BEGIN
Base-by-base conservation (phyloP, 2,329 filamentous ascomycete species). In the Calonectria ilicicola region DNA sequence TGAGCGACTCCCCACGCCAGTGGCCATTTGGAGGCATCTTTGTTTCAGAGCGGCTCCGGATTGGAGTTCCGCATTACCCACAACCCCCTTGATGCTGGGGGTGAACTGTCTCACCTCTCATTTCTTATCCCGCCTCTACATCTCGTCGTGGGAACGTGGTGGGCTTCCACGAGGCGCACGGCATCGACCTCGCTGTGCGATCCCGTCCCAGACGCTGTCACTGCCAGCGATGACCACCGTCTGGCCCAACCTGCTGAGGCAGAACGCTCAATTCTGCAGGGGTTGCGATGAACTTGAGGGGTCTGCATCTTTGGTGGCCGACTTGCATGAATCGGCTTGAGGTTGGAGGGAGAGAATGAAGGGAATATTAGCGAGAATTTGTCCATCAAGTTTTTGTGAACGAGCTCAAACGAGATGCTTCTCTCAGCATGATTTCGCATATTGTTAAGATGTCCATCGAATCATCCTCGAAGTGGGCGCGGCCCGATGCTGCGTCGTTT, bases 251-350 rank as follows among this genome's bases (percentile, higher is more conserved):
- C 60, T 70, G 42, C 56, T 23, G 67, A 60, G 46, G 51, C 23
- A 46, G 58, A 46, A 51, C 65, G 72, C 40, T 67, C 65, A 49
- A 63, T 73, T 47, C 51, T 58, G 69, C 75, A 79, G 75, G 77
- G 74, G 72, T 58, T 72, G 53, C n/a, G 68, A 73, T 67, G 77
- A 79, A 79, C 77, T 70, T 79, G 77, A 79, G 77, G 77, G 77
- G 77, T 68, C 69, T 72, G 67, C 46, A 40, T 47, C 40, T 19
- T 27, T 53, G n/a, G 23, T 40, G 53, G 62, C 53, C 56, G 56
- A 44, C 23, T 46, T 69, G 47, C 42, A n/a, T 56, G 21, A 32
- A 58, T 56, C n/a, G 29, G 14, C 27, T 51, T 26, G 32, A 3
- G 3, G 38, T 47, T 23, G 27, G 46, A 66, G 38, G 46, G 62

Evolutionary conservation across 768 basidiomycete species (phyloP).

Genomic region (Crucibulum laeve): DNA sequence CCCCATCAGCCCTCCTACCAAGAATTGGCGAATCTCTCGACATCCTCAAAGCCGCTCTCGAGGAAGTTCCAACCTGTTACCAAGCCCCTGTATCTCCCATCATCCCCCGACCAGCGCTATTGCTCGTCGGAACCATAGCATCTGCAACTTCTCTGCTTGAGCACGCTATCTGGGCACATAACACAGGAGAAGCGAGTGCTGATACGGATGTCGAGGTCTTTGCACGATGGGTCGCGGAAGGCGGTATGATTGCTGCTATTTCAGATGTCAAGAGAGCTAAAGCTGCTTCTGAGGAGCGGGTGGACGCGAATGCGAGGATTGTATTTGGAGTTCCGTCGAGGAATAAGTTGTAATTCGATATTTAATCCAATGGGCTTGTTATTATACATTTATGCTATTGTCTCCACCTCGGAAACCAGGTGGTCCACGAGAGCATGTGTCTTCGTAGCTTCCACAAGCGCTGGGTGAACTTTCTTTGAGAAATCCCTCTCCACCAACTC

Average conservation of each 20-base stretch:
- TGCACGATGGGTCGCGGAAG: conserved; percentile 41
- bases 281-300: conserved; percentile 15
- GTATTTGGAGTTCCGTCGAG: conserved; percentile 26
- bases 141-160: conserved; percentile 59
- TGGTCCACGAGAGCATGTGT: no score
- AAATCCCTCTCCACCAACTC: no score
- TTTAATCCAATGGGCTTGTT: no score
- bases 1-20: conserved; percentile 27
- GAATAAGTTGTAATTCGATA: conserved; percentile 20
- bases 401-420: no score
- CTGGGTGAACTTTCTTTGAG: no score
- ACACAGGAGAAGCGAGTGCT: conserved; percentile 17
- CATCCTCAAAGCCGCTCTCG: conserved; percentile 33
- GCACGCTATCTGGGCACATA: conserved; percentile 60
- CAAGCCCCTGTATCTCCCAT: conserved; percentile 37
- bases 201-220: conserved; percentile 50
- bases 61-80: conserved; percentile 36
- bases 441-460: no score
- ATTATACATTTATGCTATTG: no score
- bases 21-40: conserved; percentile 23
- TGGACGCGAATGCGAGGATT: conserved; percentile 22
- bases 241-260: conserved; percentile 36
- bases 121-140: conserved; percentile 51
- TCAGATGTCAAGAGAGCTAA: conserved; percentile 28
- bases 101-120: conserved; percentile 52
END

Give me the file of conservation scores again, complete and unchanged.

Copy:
Base-by-base conservation (phyloP, 2,329 filamentous ascomycete species). In the Calonectria ilicicola region DNA sequence TGAGCGACTCCCCACGCCAGTGGCCATTTGGAGGCATCTTTGTTTCAGAGCGGCTCCGGATTGGAGTTCCGCATTACCCACAACCCCCTTGATGCTGGGGGTGAACTGTCTCACCTCTCATTTCTTATCCCGCCTCTACATCTCGTCGTGGGAACGTGGTGGGCTTCCACGAGGCGCACGGCATCGACCTCGCTGTGCGATCCCGTCCCAGACGCTGTCACTGCCAGCGATGACCACCGTCTGGCCCAACCTGCTGAGGCAGAACGCTCAATTCTGCAGGGGTTGCGATGAACTTGAGGGGTCTGCATCTTTGGTGGCCGACTTGCATGAATCGGCTTGAGGTTGGAGGGAGAGAATGAAGGGAATATTAGCGAGAATTTGTCCATCAAGTTTTTGTGAACGAGCTCAAACGAGATGCTTCTCTCAGCATGATTTCGCATATTGTTAAGATGTCCATCGAATCATCCTCGAAGTGGGCGCGGCCCGATGCTGCGTCGTTT, bases 251-350 rank as follows among this genome's bases (percentile, higher is more conserved):
- C 60, T 70, G 42, C 56, T 23, G 67, A 60, G 46, G 51, C 23
- A 46, G 58, A 46, A 51, C 65, G 72, C 40, T 67, C 65, A 49
- A 63, T 73, T 47, C 51, T 58, G 69, C 75, A 79, G 75, G 77
- G 74, G 72, T 58, T 72, G 53, C n/a, G 68, A 73, T 67, G 77
- A 79, A 79, C 77, T 70, T 79, G 77, A 79, G 77, G 77, G 77
- G 77, T 68, C 69, T 72, G 67, C 46, A 40, T 47, C 40, T 19
- T 27, T 53, G n/a, G 23, T 40, G 53, G 62, C 53, C 56, G 56
- A 44, C 23, T 46, T 69, G 47, C 42, A n/a, T 56, G 21, A 32
- A 58, T 56, C n/a, G 29, G 14, C 27, T 51, T 26, G 32, A 3
- G 3, G 38, T 47, T 23, G 27, G 46, A 66, G 38, G 46, G 62

Evolutionary conservation across 768 basidiomycete species (phyloP).

Genomic region (Crucibulum laeve): DNA sequence CCCCATCAGCCCTCCTACCAAGAATTGGCGAATCTCTCGACATCCTCAAAGCCGCTCTCGAGGAAGTTCCAACCTGTTACCAAGCCCCTGTATCTCCCATCATCCCCCGACCAGCGCTATTGCTCGTCGGAACCATAGCATCTGCAACTTCTCTGCTTGAGCACGCTATCTGGGCACATAACACAGGAGAAGCGAGTGCTGATACGGATGTCGAGGTCTTTGCACGATGGGTCGCGGAAGGCGGTATGATTGCTGCTATTTCAGATGTCAAGAGAGCTAAAGCTGCTTCTGAGGAGCGGGTGGACGCGAATGCGAGGATTGTATTTGGAGTTCCGTCGAGGAATAAGTTGTAATTCGATATTTAATCCAATGGGCTTGTTATTATACATTTATGCTATTGTCTCCACCTCGGAAACCAGGTGGTCCACGAGAGCATGTGTCTTCGTAGCTTCCACAAGCGCTGGGTGAACTTTCTTTGAGAAATCCCTCTCCACCAACTC

Average conservation of each 20-base stretch:
- TGCACGATGGGTCGCGGAAG: conserved; percentile 41
- bases 281-300: conserved; percentile 15
- GTATTTGGAGTTCCGTCGAG: conserved; percentile 26
- bases 141-160: conserved; percentile 59
- TGGTCCACGAGAGCATGTGT: no score
- AAATCCCTCTCCACCAACTC: no score
- TTTAATCCAATGGGCTTGTT: no score
- bases 1-20: conserved; percentile 27
- GAATAAGTTGTAATTCGATA: conserved; percentile 20
- bases 401-420: no score
- CTGGGTGAACTTTCTTTGAG: no score
- ACACAGGAGAAGCGAGTGCT: conserved; percentile 17
- CATCCTCAAAGCCGCTCTCG: conserved; percentile 33
- GCACGCTATCTGGGCACATA: conserved; percentile 60
- CAAGCCCCTGTATCTCCCAT: conserved; percentile 37
- bases 201-220: conserved; percentile 50
- bases 61-80: conserved; percentile 36
- bases 441-460: no score
- ATTATACATTTATGCTATTG: no score
- bases 21-40: conserved; percentile 23
- TGGACGCGAATGCGAGGATT: conserved; percentile 22
- bases 241-260: conserved; percentile 36
- bases 121-140: conserved; percentile 51
- TCAGATGTCAAGAGAGCTAA: conserved; percentile 28
- bases 101-120: conserved; percentile 52